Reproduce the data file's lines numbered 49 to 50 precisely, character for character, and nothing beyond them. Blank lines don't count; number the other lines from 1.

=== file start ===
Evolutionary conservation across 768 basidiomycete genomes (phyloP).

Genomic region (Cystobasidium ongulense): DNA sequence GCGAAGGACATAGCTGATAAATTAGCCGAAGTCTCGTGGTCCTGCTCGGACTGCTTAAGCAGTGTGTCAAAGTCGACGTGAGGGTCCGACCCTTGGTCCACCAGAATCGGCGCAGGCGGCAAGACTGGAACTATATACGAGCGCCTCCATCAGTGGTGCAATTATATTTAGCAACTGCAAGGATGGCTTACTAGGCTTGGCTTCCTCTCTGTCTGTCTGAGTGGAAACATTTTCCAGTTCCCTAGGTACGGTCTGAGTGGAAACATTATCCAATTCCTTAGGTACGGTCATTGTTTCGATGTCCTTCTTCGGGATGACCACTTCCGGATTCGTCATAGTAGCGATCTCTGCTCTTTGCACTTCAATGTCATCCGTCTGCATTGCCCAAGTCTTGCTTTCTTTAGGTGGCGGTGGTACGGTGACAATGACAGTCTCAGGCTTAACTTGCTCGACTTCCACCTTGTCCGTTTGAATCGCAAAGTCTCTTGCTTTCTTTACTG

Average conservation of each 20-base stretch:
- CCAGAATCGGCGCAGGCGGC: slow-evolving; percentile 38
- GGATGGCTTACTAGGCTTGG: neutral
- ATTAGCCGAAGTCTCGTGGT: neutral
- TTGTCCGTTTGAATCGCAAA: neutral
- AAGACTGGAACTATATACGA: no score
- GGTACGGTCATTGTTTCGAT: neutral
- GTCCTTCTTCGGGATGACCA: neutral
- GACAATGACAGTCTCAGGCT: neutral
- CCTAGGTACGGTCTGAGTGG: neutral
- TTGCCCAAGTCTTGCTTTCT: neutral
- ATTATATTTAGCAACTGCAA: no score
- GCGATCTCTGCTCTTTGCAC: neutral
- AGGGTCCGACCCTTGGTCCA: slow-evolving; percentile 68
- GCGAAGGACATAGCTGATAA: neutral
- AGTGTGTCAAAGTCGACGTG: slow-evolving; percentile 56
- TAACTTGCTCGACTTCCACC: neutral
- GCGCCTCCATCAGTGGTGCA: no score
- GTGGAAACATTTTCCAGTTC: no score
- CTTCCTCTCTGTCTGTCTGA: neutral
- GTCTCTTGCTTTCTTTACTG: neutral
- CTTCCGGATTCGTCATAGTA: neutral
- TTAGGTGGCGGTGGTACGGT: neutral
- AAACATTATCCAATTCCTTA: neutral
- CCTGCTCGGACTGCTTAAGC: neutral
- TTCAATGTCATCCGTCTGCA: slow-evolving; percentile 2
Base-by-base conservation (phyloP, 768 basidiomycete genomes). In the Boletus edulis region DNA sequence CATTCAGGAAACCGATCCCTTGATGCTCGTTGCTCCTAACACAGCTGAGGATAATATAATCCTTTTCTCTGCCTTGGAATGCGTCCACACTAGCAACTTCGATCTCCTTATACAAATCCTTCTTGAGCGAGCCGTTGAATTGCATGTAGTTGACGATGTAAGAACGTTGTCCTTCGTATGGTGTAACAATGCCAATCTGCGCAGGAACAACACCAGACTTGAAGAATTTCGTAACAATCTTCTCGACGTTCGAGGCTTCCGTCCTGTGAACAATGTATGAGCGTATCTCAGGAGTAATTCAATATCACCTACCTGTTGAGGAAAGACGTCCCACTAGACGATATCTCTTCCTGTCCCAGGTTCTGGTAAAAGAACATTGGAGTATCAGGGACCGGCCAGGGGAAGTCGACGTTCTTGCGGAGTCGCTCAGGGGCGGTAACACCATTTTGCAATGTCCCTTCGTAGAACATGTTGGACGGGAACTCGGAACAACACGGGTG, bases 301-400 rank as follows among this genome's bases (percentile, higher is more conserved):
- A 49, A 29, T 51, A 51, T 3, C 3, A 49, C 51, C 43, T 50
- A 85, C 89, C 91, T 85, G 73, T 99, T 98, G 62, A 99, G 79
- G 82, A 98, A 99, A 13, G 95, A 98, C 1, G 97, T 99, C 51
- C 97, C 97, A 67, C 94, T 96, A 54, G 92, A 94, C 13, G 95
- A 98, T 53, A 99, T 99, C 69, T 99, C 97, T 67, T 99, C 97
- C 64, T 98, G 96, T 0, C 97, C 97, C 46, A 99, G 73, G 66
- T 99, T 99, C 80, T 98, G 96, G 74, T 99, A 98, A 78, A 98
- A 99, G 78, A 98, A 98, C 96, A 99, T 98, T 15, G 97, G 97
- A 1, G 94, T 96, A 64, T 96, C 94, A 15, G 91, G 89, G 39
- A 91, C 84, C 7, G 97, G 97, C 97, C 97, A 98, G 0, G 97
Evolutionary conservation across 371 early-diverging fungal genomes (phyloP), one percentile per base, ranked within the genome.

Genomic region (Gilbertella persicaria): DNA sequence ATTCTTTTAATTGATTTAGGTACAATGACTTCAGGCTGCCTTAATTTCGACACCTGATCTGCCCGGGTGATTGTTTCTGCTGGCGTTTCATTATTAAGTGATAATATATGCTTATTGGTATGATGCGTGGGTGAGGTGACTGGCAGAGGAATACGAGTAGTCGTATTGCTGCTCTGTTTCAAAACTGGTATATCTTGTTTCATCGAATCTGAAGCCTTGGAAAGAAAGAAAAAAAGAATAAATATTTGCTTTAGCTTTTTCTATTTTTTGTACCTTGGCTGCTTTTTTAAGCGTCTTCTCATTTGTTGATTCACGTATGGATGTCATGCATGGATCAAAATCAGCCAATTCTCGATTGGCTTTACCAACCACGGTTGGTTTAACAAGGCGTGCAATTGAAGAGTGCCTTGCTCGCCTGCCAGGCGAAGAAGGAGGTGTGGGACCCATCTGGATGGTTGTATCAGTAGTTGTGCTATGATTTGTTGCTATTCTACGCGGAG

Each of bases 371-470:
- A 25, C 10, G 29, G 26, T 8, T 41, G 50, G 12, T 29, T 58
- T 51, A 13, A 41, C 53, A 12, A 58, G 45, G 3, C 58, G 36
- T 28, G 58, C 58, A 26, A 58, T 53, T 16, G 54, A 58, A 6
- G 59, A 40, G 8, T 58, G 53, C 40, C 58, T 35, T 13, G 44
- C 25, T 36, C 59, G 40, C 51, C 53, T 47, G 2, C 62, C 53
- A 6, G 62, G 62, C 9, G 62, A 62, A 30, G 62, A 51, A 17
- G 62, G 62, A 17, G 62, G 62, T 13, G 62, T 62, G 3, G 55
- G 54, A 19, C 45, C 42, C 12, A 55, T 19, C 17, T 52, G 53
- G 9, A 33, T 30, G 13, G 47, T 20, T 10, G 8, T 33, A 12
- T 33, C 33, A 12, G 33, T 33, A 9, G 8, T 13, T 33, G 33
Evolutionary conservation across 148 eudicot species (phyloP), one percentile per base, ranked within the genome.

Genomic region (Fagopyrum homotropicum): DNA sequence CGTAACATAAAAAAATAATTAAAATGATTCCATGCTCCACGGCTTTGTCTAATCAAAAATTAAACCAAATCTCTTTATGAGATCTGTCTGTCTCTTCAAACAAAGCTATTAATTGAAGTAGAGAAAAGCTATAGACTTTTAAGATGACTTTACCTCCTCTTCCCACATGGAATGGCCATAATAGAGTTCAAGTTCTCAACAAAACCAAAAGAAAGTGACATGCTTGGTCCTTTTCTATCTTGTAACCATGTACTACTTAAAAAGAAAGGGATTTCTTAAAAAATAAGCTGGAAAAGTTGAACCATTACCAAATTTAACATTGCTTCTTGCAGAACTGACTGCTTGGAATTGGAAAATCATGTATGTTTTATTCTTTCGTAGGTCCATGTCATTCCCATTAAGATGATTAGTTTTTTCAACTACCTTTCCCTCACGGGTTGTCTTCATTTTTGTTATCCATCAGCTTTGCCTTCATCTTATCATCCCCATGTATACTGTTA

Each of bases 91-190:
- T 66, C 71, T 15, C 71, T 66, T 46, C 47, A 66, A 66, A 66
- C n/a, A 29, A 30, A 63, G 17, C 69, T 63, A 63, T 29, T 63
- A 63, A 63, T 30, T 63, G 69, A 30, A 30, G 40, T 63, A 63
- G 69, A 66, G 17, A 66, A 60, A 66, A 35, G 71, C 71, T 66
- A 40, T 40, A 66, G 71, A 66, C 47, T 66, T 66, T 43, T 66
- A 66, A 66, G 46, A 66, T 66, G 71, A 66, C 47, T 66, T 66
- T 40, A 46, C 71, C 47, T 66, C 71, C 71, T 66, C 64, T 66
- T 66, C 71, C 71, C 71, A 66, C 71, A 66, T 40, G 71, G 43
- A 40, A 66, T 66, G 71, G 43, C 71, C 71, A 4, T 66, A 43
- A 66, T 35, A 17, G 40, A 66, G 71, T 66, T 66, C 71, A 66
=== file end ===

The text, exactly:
- G 62, G 62, A 17, G 62, G 62, T 13, G 62, T 62, G 3, G 55
- G 54, A 19, C 45, C 42, C 12, A 55, T 19, C 17, T 52, G 53